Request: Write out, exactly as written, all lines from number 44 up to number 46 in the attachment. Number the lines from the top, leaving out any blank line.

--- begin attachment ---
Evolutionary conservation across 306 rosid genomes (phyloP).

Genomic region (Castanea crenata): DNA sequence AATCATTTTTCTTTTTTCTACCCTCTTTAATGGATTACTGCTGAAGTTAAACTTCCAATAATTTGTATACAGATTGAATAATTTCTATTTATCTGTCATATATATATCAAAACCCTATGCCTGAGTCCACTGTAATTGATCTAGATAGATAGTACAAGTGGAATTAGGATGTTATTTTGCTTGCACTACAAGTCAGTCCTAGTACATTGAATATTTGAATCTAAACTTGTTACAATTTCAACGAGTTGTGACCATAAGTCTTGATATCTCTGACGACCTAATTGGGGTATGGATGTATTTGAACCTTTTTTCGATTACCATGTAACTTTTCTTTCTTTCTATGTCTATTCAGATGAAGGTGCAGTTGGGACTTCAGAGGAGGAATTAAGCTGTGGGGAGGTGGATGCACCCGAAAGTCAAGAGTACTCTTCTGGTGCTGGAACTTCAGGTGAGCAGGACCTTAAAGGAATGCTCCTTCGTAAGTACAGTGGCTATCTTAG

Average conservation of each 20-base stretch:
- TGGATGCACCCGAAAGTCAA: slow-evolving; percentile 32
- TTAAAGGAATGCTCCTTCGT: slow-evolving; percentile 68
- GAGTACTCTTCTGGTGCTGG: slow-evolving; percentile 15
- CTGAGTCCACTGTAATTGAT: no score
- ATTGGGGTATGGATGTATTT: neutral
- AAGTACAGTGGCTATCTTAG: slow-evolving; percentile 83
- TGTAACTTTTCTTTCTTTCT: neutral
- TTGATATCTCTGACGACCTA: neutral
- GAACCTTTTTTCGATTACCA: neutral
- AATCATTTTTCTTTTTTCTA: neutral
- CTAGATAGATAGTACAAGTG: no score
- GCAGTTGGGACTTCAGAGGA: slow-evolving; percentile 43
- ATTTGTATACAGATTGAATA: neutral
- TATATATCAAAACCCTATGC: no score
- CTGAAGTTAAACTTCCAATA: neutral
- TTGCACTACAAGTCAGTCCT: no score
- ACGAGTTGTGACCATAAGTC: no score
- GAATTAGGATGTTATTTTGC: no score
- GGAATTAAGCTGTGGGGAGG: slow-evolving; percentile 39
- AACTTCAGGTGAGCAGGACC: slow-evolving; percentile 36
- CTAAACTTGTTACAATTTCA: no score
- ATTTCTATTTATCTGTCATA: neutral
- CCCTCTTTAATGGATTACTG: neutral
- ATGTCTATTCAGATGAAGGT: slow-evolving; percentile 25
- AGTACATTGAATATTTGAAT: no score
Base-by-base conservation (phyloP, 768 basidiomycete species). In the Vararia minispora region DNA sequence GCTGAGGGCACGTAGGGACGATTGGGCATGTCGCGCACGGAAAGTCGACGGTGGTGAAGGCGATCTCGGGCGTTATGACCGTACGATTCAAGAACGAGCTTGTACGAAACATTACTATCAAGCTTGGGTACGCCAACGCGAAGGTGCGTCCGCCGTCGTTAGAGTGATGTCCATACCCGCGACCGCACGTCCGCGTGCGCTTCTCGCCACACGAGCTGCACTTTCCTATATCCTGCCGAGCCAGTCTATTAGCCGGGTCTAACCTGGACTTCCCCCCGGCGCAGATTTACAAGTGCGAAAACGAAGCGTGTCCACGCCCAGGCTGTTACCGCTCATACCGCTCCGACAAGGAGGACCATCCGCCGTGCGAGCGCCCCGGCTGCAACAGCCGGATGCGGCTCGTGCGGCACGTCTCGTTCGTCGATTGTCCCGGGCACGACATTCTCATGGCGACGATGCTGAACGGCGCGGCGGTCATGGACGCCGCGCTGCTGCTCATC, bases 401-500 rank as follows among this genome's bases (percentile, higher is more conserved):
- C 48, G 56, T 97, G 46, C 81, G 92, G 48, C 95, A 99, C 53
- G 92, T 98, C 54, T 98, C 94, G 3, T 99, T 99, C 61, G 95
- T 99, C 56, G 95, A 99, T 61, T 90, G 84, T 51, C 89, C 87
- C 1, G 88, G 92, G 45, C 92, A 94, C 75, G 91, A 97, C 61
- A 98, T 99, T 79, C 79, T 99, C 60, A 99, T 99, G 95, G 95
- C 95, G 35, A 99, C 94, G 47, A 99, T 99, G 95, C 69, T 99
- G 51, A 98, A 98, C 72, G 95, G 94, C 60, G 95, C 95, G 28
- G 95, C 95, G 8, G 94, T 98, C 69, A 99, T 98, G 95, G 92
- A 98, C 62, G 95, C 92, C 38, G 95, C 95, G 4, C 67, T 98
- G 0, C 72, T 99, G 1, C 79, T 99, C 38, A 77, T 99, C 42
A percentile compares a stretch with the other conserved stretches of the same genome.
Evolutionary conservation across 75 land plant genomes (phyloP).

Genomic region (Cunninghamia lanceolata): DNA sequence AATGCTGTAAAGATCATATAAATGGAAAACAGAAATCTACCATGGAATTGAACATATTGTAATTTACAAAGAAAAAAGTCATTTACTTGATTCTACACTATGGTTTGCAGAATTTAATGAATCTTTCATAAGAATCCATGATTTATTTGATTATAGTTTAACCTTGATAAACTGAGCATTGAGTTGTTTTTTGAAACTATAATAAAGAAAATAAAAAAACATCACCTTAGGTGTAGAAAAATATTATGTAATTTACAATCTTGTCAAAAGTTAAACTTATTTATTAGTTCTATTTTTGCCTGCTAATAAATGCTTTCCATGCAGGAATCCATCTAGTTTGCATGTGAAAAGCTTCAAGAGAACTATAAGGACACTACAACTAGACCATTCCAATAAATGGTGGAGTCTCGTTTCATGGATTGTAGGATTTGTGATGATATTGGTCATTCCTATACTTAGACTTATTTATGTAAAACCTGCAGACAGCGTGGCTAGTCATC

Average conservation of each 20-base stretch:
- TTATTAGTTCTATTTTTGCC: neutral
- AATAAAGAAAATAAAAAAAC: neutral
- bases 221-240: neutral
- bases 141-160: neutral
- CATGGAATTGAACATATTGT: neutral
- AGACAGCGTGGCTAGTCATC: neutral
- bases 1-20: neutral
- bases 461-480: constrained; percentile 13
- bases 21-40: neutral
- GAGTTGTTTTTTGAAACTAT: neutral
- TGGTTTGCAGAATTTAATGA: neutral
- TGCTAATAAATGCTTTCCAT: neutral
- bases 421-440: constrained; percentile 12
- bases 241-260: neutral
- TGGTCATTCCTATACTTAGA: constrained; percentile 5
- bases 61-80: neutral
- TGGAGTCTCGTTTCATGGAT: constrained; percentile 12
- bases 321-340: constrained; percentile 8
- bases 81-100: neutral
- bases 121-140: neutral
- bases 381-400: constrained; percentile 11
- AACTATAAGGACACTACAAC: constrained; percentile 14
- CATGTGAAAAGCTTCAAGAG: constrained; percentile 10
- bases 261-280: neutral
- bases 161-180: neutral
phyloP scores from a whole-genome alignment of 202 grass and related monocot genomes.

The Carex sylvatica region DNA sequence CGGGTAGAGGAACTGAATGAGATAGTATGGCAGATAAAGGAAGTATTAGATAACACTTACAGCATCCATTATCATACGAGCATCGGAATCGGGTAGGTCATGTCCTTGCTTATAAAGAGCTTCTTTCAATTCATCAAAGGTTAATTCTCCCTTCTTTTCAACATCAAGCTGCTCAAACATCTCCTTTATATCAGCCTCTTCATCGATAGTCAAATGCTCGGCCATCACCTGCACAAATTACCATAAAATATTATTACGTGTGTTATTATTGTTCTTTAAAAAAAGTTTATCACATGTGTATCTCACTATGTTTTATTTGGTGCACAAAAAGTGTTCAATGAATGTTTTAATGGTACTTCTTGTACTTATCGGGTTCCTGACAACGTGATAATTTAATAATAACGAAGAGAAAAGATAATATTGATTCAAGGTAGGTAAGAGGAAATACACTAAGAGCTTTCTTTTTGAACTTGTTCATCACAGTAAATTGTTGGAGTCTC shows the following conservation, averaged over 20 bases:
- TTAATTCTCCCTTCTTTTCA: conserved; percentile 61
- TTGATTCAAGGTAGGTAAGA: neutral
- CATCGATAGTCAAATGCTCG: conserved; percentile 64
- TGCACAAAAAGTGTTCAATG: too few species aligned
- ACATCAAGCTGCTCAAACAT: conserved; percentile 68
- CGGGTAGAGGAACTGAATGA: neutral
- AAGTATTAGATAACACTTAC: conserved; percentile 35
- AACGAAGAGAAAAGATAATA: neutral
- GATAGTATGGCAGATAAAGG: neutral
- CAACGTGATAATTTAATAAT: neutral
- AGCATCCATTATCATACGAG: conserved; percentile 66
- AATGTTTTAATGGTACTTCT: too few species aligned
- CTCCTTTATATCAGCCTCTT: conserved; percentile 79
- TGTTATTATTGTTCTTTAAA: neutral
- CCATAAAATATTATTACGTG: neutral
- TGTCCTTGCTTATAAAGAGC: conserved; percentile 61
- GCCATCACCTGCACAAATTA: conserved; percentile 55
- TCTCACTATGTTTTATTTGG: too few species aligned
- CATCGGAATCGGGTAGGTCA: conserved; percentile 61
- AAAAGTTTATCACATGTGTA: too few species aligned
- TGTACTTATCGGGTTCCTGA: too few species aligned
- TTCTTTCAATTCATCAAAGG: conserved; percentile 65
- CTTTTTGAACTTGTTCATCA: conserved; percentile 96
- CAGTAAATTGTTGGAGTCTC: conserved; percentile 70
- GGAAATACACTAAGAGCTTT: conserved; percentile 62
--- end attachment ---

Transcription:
- TTATTAGTTCTATTTTTGCC: neutral
- AATAAAGAAAATAAAAAAAC: neutral
- bases 221-240: neutral